Details of the study were published in the journal The Lancet Planetary Health.
With the Wuhan coronavirus (COVID-19) pandemic, the whole world experienced the terrifying potential of new diseases to infect many people. The role that environmental changes play in worsening new diseases also became clear.
While research about the links between these factors is still ongoing, findings from recent studies suggest that there are valid reasons to worry about this issue.
In a first-of-its-kind global study, researchers reported that increases in air pollution may be contributing to antibiotic resistance among pathogenic bacteria.
Decreasing air pollution could help curb such dangerous strains from spreading, but this will require collected action from world governments.
Hong Chen, a researcher at Zhejiang University in China and the lead author of the study, said that antibiotic resistance and air pollution are two of the greatest threats to global health.
Prior to the study, health experts didn't have a clear picture of the possible link between the two, but the findings of the study suggest that controlling air pollution could offer two benefits.
First, it will help reduce the harmful effects of poor air quality. Second, it could help prevent the rise and spread of antibiotic-resistant bacteria.
Research shows that microbes can get around through particulate matter (PM), which can easily travel vast distances across the globe.
Potential sources of antibiotic-resistant bacteria include places like hospitals, farms and sewage treatment plants because they all use a lot of antibiotics to reduce the number of circulating pathogens.
Air pollution could help carry and spread antibiotic-resistant bacteria to new places from any of these locations, and pollution can get past disease control measures that are already in place.
The new study is an analysis of public health data from 116 countries from 2000 to 2018. It also examined nine species of pathogenic bacteria and 43 types of antibiotics, as well as levels of PM2.5 pollution, which refers to the amount of fine, inhalable particulates present in the air that could harm health.
Analysis of available data, including antibiotic use, sanitation, economics, climate and population, revealed that with every one percent rise in PM2.5 air pollution, antibiotic resistance also increased by 0.5 to 1.9 percent. (Related: Canadian wildfire smoke continues to affect air quality in US cities.)
The study also found that almost half a million deaths recorded in 2018 were linked to antibiotic resistance potentially connected to air pollution.
Many countries in the Global South experience some of the worst levels of air pollution, such as North Africa, the Middle East and South Asia, where antibiotic resistance is highest.
Using modeling, the researchers found that if the world could meet World Health Organization (WHO) air quality guidelines by 2050, it would help decrease the rise of antibiotic-resistant infections by as much as 17 percent. This could save 23 percent of people who otherwise would've died from such infections. It would also help save $640 billion annually.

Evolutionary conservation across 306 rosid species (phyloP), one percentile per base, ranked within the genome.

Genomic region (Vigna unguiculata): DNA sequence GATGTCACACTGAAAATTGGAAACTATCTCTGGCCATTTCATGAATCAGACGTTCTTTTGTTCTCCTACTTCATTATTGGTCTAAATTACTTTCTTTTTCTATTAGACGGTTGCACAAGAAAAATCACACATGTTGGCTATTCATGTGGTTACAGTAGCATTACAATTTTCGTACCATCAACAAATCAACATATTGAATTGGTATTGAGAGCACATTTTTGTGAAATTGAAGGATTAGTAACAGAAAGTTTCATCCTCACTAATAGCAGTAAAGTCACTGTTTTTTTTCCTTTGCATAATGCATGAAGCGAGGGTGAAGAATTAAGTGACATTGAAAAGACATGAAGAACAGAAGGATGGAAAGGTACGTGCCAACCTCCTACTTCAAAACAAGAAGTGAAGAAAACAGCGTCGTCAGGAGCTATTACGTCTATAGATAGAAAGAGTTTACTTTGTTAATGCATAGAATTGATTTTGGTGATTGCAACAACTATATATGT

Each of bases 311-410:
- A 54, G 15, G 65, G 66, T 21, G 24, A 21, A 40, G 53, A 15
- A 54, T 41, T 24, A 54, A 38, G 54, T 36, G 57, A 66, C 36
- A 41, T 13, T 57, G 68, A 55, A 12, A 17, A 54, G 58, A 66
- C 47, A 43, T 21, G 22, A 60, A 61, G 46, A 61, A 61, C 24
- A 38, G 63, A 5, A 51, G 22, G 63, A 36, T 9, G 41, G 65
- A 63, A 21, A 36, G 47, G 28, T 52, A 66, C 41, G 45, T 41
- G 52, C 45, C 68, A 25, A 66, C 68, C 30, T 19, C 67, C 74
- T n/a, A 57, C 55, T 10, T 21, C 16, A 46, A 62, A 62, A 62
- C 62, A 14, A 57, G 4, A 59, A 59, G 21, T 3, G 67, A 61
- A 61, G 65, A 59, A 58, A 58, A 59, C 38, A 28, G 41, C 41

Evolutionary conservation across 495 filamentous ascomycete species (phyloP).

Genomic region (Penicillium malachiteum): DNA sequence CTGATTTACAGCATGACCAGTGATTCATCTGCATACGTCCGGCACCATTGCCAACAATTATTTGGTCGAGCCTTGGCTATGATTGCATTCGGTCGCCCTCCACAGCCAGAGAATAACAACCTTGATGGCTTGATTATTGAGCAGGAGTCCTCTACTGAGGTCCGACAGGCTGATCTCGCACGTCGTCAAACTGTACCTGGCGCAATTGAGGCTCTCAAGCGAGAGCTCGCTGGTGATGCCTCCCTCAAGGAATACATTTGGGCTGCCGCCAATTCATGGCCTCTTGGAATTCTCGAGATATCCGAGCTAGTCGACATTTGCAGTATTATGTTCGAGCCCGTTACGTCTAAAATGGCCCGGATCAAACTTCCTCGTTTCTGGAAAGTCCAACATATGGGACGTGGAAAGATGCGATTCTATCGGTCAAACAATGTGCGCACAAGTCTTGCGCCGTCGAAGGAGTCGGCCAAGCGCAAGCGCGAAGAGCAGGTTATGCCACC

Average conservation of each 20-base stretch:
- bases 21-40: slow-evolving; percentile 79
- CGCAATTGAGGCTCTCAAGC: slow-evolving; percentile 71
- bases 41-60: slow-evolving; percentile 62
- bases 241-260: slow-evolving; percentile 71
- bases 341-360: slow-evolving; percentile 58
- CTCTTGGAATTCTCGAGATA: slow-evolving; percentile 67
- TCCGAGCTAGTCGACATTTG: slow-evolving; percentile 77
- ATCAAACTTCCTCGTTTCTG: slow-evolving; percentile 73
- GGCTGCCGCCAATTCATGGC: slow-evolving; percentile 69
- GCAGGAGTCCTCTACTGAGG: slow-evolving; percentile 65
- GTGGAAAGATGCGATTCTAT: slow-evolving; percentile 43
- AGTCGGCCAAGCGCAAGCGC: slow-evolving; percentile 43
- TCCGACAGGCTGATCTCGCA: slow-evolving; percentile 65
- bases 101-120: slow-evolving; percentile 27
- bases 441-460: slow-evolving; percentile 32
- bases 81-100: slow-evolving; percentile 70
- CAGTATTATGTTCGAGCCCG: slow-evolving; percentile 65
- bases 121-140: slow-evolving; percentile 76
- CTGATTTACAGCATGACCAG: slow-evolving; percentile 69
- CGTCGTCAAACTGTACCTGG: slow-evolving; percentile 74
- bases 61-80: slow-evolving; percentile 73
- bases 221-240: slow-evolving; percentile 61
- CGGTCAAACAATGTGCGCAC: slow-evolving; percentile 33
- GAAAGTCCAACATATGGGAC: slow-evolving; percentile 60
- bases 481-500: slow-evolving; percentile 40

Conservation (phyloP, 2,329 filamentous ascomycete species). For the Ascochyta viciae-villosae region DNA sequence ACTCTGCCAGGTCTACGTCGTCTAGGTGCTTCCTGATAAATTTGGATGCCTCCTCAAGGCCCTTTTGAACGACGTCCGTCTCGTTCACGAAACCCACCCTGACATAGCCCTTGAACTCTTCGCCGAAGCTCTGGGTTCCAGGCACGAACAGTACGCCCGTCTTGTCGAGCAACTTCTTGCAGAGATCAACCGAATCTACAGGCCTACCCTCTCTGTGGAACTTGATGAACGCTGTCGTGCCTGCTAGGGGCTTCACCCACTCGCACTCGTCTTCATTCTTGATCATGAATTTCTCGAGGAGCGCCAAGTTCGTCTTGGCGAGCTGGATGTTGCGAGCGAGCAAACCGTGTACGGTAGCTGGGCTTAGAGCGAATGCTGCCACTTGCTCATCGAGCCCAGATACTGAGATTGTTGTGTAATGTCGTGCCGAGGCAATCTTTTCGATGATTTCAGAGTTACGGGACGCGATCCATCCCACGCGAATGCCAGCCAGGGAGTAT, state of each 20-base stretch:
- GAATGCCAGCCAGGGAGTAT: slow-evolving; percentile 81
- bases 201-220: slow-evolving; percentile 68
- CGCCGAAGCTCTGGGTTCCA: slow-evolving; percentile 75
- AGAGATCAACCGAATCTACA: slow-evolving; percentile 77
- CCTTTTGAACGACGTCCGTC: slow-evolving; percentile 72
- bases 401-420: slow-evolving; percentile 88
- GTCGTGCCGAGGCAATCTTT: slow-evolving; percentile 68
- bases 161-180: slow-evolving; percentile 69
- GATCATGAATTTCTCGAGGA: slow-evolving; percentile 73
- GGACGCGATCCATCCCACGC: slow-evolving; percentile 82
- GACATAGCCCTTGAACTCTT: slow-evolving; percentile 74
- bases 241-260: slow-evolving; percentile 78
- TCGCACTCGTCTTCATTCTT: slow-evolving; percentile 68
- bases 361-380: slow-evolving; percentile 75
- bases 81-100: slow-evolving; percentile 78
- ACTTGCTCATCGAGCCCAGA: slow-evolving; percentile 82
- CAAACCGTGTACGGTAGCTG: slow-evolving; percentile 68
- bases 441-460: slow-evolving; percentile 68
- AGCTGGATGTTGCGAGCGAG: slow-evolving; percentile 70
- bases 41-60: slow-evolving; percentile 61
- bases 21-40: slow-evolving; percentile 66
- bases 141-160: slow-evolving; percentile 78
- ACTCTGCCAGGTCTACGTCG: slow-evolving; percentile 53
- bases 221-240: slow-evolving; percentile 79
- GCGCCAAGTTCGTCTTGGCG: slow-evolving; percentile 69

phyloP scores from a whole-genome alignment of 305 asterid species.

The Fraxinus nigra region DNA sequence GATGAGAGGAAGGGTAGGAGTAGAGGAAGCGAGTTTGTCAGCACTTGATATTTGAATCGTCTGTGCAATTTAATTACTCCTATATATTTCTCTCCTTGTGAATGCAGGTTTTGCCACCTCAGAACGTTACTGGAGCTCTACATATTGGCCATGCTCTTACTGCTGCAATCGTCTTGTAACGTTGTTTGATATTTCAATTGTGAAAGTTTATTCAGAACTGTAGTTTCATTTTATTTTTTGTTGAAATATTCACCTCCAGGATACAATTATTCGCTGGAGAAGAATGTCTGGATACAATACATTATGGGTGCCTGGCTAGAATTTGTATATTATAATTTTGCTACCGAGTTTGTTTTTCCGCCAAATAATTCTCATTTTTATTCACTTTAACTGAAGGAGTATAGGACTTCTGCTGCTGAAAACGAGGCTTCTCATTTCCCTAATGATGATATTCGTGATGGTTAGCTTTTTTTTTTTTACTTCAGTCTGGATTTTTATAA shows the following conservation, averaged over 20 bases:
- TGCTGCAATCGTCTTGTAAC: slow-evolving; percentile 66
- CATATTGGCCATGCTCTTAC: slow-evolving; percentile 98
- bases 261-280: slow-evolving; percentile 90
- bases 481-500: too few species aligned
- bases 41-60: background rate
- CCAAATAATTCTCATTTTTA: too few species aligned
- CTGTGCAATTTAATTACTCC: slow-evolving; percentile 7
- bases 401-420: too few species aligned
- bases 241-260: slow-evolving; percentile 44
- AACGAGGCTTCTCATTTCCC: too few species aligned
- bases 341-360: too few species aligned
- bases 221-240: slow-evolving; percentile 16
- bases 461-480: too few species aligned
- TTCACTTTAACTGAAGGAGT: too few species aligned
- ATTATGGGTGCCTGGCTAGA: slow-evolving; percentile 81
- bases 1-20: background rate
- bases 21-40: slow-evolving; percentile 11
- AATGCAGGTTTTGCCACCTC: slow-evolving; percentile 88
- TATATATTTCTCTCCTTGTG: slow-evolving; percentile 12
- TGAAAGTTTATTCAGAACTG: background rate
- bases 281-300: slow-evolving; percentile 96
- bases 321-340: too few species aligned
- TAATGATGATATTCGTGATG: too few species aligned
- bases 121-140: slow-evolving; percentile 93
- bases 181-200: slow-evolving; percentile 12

The study is a sobering eye-opener, but it doesn't fully prove how air pollution drives antibiotic resistance forward. This is because many developing countries, which are usually the most impacted by both factors, lack public health data that could have affected the new analyses.
Nevertheless, the study shows that it is no longer safe to only think of air pollution as its own specific public health hazard. Things are more connected than previously realized, and trying to solve one issue would also require solving other issues to protect public health.
These tips can help protect you and your family from the many dangers of air pollution:
Check daily air pollution forecasts in your area
These color-coded forecasts can let you know when the air is unhealthy in your community.
Don't exercise outdoors when pollution levels are high
If the air is bad, walk indoors at the gym or use an exercise machine at home. Limit the amount of time your kids spend playing outdoors if the air quality is unhealthy.
Avoid exercising near high-traffic areas
Even if air quality forecasts are green, cars on busy highways can create high pollution levels up to one-third of a mile away. Avoid this by exercising elsewhere, like at home or in your local park.
Don't drive if you can walk, bike or carpool
Try to combine car trips. If possible, travel by bus, subway, commuter trains or other alternatives to driving your car.
Never burn wood or trash
Burning firewood and trash are among the major sources of particle pollution or soot in various areas in the U.S.
Don't allow anyone to smoke indoors
Keep your home smoke-free and support measures to make all public places tobacco-free to protect your family from the dangers of second-hand smoke.
Visit Pollution.news to read more about the many dangers of air pollution.
Watch the video below to learn how toxic Canadian wildfire smoke is destroying Chicago air quality.
This video is from the High Hopes channel on Brighteon.com.